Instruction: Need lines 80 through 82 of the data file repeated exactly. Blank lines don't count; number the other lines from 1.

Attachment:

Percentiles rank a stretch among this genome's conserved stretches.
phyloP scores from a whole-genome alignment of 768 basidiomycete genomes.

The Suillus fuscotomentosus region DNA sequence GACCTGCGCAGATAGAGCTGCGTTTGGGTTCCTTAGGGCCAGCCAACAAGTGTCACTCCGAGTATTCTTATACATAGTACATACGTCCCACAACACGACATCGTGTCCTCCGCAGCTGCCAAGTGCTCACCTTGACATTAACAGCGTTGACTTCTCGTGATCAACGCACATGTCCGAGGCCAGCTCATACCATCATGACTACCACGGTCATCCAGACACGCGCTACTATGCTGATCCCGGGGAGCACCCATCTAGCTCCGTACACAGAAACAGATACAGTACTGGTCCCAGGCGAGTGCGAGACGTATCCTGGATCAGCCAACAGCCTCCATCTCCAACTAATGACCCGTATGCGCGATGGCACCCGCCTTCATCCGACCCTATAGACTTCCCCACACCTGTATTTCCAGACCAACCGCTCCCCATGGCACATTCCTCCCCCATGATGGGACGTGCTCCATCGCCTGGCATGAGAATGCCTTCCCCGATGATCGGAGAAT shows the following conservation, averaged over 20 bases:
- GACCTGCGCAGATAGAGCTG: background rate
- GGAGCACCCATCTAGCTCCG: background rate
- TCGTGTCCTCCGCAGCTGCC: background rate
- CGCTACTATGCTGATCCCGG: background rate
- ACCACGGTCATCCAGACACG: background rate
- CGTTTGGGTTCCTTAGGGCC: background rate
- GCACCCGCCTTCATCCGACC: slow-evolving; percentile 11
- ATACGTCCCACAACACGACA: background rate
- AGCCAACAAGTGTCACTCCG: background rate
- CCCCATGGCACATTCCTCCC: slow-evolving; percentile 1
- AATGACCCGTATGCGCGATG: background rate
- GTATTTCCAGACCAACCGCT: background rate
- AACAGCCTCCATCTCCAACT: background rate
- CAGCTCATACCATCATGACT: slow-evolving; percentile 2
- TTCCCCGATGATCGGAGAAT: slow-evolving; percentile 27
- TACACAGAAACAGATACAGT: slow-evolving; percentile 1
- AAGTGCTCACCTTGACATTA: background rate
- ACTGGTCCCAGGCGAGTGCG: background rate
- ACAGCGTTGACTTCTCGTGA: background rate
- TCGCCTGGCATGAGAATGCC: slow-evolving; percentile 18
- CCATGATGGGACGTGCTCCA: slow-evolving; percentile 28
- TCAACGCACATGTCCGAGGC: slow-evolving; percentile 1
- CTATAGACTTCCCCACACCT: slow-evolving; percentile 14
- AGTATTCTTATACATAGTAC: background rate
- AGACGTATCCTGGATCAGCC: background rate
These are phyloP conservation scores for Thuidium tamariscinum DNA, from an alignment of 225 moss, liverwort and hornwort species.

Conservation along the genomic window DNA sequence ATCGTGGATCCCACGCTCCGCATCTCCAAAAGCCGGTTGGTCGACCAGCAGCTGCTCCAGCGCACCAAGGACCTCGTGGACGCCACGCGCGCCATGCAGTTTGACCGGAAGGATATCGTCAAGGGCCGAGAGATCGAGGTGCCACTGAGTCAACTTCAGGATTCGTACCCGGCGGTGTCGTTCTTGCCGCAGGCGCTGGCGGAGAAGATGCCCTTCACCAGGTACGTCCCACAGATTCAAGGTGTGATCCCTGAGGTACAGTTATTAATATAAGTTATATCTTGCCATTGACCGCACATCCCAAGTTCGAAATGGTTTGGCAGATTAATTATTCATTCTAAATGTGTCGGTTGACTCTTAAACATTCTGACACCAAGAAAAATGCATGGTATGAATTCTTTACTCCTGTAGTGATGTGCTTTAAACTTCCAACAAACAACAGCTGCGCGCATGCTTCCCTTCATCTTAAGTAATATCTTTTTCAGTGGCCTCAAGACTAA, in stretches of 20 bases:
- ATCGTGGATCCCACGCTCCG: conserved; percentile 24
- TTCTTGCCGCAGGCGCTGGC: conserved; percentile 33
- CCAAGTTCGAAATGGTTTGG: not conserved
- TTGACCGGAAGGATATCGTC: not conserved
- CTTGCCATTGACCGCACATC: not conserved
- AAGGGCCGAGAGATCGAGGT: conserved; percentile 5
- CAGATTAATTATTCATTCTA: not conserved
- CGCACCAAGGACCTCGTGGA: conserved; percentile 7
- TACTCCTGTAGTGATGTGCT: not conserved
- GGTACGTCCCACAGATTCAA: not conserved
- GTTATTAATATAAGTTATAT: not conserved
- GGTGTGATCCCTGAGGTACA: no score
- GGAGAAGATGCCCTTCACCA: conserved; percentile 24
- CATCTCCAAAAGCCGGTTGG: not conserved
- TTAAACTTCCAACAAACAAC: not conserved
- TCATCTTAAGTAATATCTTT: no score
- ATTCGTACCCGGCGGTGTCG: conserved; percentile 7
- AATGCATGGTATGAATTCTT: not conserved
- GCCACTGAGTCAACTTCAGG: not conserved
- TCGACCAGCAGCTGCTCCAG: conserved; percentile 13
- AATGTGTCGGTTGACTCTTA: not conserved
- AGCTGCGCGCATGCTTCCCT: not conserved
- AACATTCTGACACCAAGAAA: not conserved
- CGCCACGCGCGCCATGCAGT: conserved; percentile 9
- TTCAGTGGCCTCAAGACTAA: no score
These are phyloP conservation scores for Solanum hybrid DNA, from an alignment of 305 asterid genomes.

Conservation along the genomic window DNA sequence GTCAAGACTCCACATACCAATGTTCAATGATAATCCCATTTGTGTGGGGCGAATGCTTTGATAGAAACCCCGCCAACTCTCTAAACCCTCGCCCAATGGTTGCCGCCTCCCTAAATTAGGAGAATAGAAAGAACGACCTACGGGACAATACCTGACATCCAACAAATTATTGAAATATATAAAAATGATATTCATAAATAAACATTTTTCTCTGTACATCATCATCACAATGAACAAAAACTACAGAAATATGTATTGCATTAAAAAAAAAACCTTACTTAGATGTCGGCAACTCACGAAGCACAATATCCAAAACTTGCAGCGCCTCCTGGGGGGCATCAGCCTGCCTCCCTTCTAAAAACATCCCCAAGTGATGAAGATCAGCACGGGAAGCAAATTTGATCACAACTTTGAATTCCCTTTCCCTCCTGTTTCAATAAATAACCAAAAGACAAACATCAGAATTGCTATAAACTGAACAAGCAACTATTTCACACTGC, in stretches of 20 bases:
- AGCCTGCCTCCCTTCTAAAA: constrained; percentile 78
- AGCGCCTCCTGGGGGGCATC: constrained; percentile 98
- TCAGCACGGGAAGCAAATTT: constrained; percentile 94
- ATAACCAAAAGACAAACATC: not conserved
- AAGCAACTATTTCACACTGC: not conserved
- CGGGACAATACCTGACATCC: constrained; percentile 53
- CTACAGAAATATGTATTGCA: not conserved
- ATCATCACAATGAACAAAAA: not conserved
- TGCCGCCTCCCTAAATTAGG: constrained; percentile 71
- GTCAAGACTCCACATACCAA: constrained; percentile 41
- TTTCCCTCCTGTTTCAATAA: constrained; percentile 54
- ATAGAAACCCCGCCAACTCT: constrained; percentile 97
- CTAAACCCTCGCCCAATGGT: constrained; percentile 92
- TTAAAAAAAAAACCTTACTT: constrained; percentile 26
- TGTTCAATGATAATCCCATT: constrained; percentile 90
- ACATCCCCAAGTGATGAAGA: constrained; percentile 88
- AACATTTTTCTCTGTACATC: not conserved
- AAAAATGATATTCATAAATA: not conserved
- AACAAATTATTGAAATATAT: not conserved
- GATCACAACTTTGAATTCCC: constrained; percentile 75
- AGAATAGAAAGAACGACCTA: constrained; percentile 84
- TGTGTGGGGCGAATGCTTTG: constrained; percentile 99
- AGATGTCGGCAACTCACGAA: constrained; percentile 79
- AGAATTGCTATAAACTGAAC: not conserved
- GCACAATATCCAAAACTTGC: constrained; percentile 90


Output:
- AGATGTCGGCAACTCACGAA: constrained; percentile 79
- AGAATTGCTATAAACTGAAC: not conserved
- GCACAATATCCAAAACTTGC: constrained; percentile 90